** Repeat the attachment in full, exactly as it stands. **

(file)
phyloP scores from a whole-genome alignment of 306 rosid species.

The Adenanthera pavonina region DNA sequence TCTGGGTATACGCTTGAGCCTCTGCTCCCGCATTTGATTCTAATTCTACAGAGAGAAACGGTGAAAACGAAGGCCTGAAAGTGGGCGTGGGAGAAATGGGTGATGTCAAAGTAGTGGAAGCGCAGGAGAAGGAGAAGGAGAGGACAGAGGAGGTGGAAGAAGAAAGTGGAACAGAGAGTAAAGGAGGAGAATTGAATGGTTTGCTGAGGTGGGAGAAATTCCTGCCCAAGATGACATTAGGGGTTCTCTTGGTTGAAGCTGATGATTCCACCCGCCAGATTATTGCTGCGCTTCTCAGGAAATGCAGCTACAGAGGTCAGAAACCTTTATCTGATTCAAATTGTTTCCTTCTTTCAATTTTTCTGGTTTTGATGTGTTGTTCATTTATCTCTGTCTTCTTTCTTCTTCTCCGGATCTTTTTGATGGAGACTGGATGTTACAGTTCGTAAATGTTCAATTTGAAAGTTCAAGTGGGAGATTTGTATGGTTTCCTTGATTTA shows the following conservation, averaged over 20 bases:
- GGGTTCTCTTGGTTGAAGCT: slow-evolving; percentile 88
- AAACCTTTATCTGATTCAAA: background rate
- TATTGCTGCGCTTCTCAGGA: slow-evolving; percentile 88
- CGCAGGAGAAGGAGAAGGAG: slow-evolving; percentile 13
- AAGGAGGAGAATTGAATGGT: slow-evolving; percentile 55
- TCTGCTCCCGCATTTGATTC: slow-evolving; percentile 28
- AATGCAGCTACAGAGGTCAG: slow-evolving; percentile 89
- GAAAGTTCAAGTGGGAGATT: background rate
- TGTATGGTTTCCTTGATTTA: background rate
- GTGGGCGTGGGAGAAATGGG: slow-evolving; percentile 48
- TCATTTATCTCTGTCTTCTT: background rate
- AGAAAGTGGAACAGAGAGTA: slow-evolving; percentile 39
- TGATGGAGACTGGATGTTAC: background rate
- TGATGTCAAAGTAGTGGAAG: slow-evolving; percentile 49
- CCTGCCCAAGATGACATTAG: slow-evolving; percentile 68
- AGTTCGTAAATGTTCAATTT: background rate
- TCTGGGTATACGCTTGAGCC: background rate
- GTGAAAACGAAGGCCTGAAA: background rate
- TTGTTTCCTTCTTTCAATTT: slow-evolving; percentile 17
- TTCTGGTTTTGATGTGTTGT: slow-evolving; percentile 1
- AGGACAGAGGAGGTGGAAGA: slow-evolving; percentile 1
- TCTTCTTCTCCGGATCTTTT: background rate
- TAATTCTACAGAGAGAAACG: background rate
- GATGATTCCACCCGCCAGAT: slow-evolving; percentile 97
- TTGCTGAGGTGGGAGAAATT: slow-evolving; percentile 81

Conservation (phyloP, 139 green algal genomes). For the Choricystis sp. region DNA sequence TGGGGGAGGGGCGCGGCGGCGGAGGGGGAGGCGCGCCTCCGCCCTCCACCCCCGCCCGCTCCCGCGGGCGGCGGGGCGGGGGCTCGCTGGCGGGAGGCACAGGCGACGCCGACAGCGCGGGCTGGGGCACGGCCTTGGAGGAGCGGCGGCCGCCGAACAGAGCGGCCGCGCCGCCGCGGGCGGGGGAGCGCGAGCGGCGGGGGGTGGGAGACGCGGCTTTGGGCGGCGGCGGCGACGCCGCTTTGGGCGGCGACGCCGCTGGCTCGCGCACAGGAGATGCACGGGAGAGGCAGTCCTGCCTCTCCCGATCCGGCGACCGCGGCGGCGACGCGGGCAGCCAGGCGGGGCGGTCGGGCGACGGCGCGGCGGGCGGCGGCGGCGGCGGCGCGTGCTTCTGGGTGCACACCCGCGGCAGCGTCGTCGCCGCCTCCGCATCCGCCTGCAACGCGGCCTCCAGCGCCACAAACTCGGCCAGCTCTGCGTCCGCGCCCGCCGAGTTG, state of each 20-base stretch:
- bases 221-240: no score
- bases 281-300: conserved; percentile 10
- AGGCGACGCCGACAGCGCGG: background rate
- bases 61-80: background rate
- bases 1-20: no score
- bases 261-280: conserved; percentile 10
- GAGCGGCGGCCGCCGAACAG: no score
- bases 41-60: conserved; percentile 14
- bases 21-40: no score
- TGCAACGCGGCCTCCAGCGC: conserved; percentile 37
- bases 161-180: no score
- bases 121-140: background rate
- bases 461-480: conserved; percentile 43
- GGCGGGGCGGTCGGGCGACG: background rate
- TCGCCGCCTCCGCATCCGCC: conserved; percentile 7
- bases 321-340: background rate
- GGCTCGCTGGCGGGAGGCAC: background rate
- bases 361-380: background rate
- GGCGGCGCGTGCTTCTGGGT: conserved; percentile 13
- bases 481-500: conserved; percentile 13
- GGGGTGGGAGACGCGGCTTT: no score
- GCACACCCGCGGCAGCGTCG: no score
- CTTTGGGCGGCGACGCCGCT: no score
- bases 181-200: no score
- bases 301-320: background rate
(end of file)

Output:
phyloP scores from a whole-genome alignment of 306 rosid species.

The Adenanthera pavonina region DNA sequence TCTGGGTATACGCTTGAGCCTCTGCTCCCGCATTTGATTCTAATTCTACAGAGAGAAACGGTGAAAACGAAGGCCTGAAAGTGGGCGTGGGAGAAATGGGTGATGTCAAAGTAGTGGAAGCGCAGGAGAAGGAGAAGGAGAGGACAGAGGAGGTGGAAGAAGAAAGTGGAACAGAGAGTAAAGGAGGAGAATTGAATGGTTTGCTGAGGTGGGAGAAATTCCTGCCCAAGATGACATTAGGGGTTCTCTTGGTTGAAGCTGATGATTCCACCCGCCAGATTATTGCTGCGCTTCTCAGGAAATGCAGCTACAGAGGTCAGAAACCTTTATCTGATTCAAATTGTTTCCTTCTTTCAATTTTTCTGGTTTTGATGTGTTGTTCATTTATCTCTGTCTTCTTTCTTCTTCTCCGGATCTTTTTGATGGAGACTGGATGTTACAGTTCGTAAATGTTCAATTTGAAAGTTCAAGTGGGAGATTTGTATGGTTTCCTTGATTTA shows the following conservation, averaged over 20 bases:
- GGGTTCTCTTGGTTGAAGCT: slow-evolving; percentile 88
- AAACCTTTATCTGATTCAAA: background rate
- TATTGCTGCGCTTCTCAGGA: slow-evolving; percentile 88
- CGCAGGAGAAGGAGAAGGAG: slow-evolving; percentile 13
- AAGGAGGAGAATTGAATGGT: slow-evolving; percentile 55
- TCTGCTCCCGCATTTGATTC: slow-evolving; percentile 28
- AATGCAGCTACAGAGGTCAG: slow-evolving; percentile 89
- GAAAGTTCAAGTGGGAGATT: background rate
- TGTATGGTTTCCTTGATTTA: background rate
- GTGGGCGTGGGAGAAATGGG: slow-evolving; percentile 48
- TCATTTATCTCTGTCTTCTT: background rate
- AGAAAGTGGAACAGAGAGTA: slow-evolving; percentile 39
- TGATGGAGACTGGATGTTAC: background rate
- TGATGTCAAAGTAGTGGAAG: slow-evolving; percentile 49
- CCTGCCCAAGATGACATTAG: slow-evolving; percentile 68
- AGTTCGTAAATGTTCAATTT: background rate
- TCTGGGTATACGCTTGAGCC: background rate
- GTGAAAACGAAGGCCTGAAA: background rate
- TTGTTTCCTTCTTTCAATTT: slow-evolving; percentile 17
- TTCTGGTTTTGATGTGTTGT: slow-evolving; percentile 1
- AGGACAGAGGAGGTGGAAGA: slow-evolving; percentile 1
- TCTTCTTCTCCGGATCTTTT: background rate
- TAATTCTACAGAGAGAAACG: background rate
- GATGATTCCACCCGCCAGAT: slow-evolving; percentile 97
- TTGCTGAGGTGGGAGAAATT: slow-evolving; percentile 81

Conservation (phyloP, 139 green algal genomes). For the Choricystis sp. region DNA sequence TGGGGGAGGGGCGCGGCGGCGGAGGGGGAGGCGCGCCTCCGCCCTCCACCCCCGCCCGCTCCCGCGGGCGGCGGGGCGGGGGCTCGCTGGCGGGAGGCACAGGCGACGCCGACAGCGCGGGCTGGGGCACGGCCTTGGAGGAGCGGCGGCCGCCGAACAGAGCGGCCGCGCCGCCGCGGGCGGGGGAGCGCGAGCGGCGGGGGGTGGGAGACGCGGCTTTGGGCGGCGGCGGCGACGCCGCTTTGGGCGGCGACGCCGCTGGCTCGCGCACAGGAGATGCACGGGAGAGGCAGTCCTGCCTCTCCCGATCCGGCGACCGCGGCGGCGACGCGGGCAGCCAGGCGGGGCGGTCGGGCGACGGCGCGGCGGGCGGCGGCGGCGGCGGCGCGTGCTTCTGGGTGCACACCCGCGGCAGCGTCGTCGCCGCCTCCGCATCCGCCTGCAACGCGGCCTCCAGCGCCACAAACTCGGCCAGCTCTGCGTCCGCGCCCGCCGAGTTG, state of each 20-base stretch:
- bases 221-240: no score
- bases 281-300: conserved; percentile 10
- AGGCGACGCCGACAGCGCGG: background rate
- bases 61-80: background rate
- bases 1-20: no score
- bases 261-280: conserved; percentile 10
- GAGCGGCGGCCGCCGAACAG: no score
- bases 41-60: conserved; percentile 14
- bases 21-40: no score
- TGCAACGCGGCCTCCAGCGC: conserved; percentile 37
- bases 161-180: no score
- bases 121-140: background rate
- bases 461-480: conserved; percentile 43
- GGCGGGGCGGTCGGGCGACG: background rate
- TCGCCGCCTCCGCATCCGCC: conserved; percentile 7
- bases 321-340: background rate
- GGCTCGCTGGCGGGAGGCAC: background rate
- bases 361-380: background rate
- GGCGGCGCGTGCTTCTGGGT: conserved; percentile 13
- bases 481-500: conserved; percentile 13
- GGGGTGGGAGACGCGGCTTT: no score
- GCACACCCGCGGCAGCGTCG: no score
- CTTTGGGCGGCGACGCCGCT: no score
- bases 181-200: no score
- bases 301-320: background rate